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State of Our Schools Part 2

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Where's the money?

Part II- Where's the Money?

If you’re a parent, or a taxpayer in the community, it’s hard to think of schools without thinking of students. But when it comes to funding for education, at least in Idaho, students go by the wayside and A.D.A. takes their place.

What is A.D.A.? It’s average daily attendance, and it’s a big part of the formula that drives funding for schools.

Think of it this way. There are 25 students in the math class, and they’re all required to complete the worksheet questions at the end of chapter five as homework at the end of the day. But every other day in that class four students are absent and another student stays home half of the time. The ADA for that math class is 22.5 students and, in a very simplistic representation of a very complex issue, that’s the amount of books provided to that class – 22.5. Now your Johnny has a homework assignment and there aren’t enough books to go around.

Like I said, simplistic, but A.D.A. is the bane of business managers everywhere. “If they funded us on students, we wouldn’t have to run a supplemental levy,” said Debra Schaper, business manager for West Bonner County School District. “Still, there’s only a certain amount of money to go around.”

Montana doesn’t make the ADA mistake. Funding for schools in Montana is based on a per-student entitlement called ANB (average number belonging). Montana districts count their enrollment, not which students are present, on two count dates in the fall and the spring to determine their ANB.

Throughout the United States, funding for schools is provided from three very simple sources: local support via property tax; state support via income, sales and other taxes; and federal support through programs like Title I, Vocational Education and Free and Reduced Lunch. Nationwide, in 1998-99 schools received 48.7% of their monies from the state, 44.2% from their local communities and just 7.1% from the federal government. And those dollars add up to an average of $8830 we spend per child each year for their education. Of course, in Idaho, that’s per pupil based on A.D.A., not per real child.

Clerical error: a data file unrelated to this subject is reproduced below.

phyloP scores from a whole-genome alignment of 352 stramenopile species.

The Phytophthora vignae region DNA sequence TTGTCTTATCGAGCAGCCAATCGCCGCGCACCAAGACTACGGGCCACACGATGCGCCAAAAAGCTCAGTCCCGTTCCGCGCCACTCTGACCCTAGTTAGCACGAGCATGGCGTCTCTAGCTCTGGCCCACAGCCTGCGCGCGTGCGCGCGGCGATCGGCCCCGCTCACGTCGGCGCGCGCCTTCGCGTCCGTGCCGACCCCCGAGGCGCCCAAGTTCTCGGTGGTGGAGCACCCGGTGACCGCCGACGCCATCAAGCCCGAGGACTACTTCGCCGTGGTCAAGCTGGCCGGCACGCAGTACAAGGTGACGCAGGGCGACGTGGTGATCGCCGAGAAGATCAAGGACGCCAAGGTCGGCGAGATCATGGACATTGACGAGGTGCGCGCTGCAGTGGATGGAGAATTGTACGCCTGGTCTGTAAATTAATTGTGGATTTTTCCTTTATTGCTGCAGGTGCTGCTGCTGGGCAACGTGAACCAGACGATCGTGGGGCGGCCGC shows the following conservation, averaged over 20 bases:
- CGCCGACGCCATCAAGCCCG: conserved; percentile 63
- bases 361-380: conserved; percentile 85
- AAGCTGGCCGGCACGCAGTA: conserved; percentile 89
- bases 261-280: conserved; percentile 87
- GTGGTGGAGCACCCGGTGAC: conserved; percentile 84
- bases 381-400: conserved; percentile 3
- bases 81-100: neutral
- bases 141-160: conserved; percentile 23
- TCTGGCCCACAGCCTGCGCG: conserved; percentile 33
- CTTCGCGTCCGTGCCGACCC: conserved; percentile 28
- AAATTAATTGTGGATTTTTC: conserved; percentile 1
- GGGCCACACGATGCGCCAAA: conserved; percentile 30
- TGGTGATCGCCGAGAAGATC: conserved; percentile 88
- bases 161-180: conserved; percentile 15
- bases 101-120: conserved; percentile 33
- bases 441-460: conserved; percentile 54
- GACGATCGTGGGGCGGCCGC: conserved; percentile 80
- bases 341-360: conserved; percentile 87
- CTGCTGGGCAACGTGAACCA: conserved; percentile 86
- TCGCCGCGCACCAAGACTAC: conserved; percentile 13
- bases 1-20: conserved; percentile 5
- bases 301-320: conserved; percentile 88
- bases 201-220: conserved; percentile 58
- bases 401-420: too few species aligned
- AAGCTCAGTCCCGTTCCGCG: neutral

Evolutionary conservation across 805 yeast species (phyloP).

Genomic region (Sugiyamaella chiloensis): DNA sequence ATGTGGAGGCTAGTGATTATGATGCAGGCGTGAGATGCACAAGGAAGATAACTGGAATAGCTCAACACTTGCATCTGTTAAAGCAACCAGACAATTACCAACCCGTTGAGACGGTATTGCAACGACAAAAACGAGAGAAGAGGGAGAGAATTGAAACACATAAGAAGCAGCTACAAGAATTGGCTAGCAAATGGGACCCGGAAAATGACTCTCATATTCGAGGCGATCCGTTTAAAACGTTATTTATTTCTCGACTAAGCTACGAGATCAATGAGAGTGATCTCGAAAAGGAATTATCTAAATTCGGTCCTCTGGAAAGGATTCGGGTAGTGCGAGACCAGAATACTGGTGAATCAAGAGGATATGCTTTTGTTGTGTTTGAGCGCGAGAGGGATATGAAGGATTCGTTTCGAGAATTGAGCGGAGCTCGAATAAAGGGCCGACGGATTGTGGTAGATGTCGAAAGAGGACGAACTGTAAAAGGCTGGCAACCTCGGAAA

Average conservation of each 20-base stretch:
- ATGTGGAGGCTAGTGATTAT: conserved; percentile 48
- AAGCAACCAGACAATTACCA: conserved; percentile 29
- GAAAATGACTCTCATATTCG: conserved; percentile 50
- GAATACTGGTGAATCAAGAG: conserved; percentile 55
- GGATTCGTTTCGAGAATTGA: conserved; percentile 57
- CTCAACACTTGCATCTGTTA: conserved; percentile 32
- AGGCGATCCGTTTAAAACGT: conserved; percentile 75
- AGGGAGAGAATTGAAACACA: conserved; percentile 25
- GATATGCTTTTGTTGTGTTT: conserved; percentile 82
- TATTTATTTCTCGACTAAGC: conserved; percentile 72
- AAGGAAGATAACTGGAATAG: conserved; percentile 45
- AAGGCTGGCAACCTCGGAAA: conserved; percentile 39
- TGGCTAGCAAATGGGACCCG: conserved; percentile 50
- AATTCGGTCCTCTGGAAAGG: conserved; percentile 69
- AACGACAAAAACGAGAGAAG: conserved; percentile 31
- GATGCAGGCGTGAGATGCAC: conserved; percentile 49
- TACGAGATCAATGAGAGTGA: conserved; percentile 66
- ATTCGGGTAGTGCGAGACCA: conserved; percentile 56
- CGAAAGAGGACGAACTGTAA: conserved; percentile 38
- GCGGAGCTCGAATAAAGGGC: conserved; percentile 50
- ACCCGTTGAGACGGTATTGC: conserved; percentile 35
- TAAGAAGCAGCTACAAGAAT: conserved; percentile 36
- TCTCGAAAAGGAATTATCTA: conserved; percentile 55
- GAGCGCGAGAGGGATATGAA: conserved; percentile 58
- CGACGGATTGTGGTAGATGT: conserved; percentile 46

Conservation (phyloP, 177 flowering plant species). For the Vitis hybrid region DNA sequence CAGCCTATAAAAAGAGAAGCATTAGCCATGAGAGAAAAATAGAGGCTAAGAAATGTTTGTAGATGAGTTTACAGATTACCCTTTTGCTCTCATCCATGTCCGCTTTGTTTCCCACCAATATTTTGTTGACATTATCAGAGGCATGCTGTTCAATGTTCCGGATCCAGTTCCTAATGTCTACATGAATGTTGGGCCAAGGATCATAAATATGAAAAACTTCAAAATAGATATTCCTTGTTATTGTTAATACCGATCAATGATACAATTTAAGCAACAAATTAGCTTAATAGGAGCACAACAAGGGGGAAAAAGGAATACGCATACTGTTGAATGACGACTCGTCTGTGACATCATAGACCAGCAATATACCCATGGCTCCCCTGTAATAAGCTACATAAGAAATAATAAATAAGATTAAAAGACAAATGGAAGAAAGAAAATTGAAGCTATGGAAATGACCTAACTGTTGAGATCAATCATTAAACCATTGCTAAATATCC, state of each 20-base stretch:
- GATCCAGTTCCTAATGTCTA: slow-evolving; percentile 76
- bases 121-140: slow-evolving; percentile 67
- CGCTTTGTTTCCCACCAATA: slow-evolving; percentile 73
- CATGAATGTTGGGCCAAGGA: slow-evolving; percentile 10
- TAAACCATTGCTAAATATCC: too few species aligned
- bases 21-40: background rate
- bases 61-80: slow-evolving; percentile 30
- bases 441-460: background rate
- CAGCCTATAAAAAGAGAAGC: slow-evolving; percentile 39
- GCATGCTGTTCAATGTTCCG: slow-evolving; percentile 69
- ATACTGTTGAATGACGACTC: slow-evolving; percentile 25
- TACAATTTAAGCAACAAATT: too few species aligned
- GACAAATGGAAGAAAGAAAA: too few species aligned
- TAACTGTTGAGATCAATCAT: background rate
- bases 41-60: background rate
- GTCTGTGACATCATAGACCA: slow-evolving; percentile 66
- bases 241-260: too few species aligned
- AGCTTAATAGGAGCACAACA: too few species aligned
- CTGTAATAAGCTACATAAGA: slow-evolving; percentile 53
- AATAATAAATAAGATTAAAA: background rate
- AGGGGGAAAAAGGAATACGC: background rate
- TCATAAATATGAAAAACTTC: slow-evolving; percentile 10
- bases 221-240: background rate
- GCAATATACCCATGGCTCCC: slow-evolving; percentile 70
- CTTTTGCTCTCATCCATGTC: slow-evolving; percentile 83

Locally, those percentages are a little different. In Idaho, the state provided 55.96% of funding plus almost 28% of their dollars from local sources- regular property taxes plus supplemental and other levies. The feds held tight to their average, providing 7.2% and a whopping 8.9% came from “other” sources. The average expenditure per ADA student is $6906, 22% lower than the average.

Over in Montana, where a committee has been gathering input throughout the state on changes needed in their funding formula, the state provision in the next legislative session will be 60% of the total, with the bulk of that money coming from a 95 mil property tax.  Supplementing that are revenues derived from school trust lands. Other than the small percentage of federal funding, the remaining Montana revenue base for schools comes from flat taxes on motor and recreational vehicles and production taxes on coal, oil and gas.

At the local level, those funding amounts translate to an expenditure of $6384 per pupil (ADA) in West Bonner County, placing them at #72 out of the 113 school districts in Idaho. Lake Pend Oreille District, at #64, spends $6657 per pupil and Boundary County is at #57, spending $6736 per pupil. All three districts spend less, on average, than districts in the state of Idaho.

In Montana, where they never seemed to jump on the consolidation bandwagon, schools operate as separate districts - there are more than nine of them just in the western end of Sanders County. The average spending per pupil in the state, however, is $6768.

According to a letter from Montana Superintendent of Education Linda McCulloch, funding for schools in the Big Sky State has, over the years, “shift(ed) the burden to the local property taxpayers.” Changes proposed to the Governor in December include the creation of a countywide levy for the local property tax portion of the school budgets of all districts in a county, instead of the separate levies in the current situation. “Such a system would reduce the variation in how much taxpayers pay depending on which school district they reside in within a county,” she wrote.